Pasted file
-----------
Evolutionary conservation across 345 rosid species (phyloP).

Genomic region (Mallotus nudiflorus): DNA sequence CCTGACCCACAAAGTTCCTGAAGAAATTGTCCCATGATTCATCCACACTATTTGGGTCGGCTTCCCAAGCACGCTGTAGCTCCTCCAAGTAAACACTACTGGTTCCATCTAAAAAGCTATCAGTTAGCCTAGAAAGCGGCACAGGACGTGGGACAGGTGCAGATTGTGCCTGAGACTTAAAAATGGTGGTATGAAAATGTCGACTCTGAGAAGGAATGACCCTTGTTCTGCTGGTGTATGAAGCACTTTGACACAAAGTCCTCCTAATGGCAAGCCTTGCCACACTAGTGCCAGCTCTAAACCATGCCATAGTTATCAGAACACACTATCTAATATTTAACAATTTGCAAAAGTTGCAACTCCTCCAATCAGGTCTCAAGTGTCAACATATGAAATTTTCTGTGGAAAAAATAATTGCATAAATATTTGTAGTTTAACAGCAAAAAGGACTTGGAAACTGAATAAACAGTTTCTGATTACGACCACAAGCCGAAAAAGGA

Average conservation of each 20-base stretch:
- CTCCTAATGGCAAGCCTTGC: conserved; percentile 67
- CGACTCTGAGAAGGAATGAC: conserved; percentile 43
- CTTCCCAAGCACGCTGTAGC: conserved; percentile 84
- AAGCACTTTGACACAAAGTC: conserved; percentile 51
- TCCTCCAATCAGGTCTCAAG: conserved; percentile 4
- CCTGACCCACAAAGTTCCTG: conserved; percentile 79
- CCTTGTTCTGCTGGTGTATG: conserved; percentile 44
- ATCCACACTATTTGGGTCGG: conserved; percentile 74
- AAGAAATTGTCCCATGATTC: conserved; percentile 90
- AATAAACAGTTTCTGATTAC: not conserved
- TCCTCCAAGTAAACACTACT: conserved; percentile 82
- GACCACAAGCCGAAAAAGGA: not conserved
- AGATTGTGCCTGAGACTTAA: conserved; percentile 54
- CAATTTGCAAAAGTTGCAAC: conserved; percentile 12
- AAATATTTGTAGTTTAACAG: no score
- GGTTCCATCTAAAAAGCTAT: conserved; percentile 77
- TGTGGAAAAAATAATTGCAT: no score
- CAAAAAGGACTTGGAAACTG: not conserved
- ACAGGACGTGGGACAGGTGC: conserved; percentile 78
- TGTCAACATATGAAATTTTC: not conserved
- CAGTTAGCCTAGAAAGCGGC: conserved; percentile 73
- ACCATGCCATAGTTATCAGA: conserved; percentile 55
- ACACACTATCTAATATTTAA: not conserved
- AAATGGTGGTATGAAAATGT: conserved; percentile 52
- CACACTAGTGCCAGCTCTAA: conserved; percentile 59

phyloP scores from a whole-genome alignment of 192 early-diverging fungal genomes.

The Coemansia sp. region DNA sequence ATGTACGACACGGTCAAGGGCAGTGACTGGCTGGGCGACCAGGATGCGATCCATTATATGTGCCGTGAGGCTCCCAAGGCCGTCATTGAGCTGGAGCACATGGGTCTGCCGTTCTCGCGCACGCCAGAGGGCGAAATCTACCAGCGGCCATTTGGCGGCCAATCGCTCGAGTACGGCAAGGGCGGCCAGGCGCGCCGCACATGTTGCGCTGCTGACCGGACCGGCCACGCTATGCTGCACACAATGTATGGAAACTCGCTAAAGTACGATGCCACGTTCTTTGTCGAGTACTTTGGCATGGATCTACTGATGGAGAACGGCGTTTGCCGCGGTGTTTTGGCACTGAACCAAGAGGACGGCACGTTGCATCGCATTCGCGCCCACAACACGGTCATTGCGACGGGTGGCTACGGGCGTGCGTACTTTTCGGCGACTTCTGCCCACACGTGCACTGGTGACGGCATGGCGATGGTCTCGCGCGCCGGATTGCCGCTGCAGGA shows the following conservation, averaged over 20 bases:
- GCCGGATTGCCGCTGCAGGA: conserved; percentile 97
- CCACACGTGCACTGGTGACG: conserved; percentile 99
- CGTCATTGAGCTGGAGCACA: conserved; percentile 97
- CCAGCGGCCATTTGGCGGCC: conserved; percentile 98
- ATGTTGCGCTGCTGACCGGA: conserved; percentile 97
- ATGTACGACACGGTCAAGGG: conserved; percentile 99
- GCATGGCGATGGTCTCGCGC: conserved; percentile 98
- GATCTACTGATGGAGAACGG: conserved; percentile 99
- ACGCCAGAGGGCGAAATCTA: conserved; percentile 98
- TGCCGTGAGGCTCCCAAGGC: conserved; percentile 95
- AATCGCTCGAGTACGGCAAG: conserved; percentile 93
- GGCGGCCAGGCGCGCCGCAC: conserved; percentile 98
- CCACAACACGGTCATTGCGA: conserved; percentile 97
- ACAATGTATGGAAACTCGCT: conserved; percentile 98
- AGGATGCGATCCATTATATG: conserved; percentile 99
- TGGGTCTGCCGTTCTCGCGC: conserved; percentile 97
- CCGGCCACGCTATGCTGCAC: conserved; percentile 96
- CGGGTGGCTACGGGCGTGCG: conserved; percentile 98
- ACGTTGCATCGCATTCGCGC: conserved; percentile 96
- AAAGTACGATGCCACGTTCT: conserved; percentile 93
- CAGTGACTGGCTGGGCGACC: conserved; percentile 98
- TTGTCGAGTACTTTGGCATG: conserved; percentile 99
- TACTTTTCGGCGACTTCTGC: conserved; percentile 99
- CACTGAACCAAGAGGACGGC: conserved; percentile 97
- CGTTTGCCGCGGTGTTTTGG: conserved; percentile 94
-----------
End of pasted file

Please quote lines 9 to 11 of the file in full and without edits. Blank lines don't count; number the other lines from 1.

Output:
- CCTGACCCACAAAGTTCCTG: conserved; percentile 79
- CCTTGTTCTGCTGGTGTATG: conserved; percentile 44
- ATCCACACTATTTGGGTCGG: conserved; percentile 74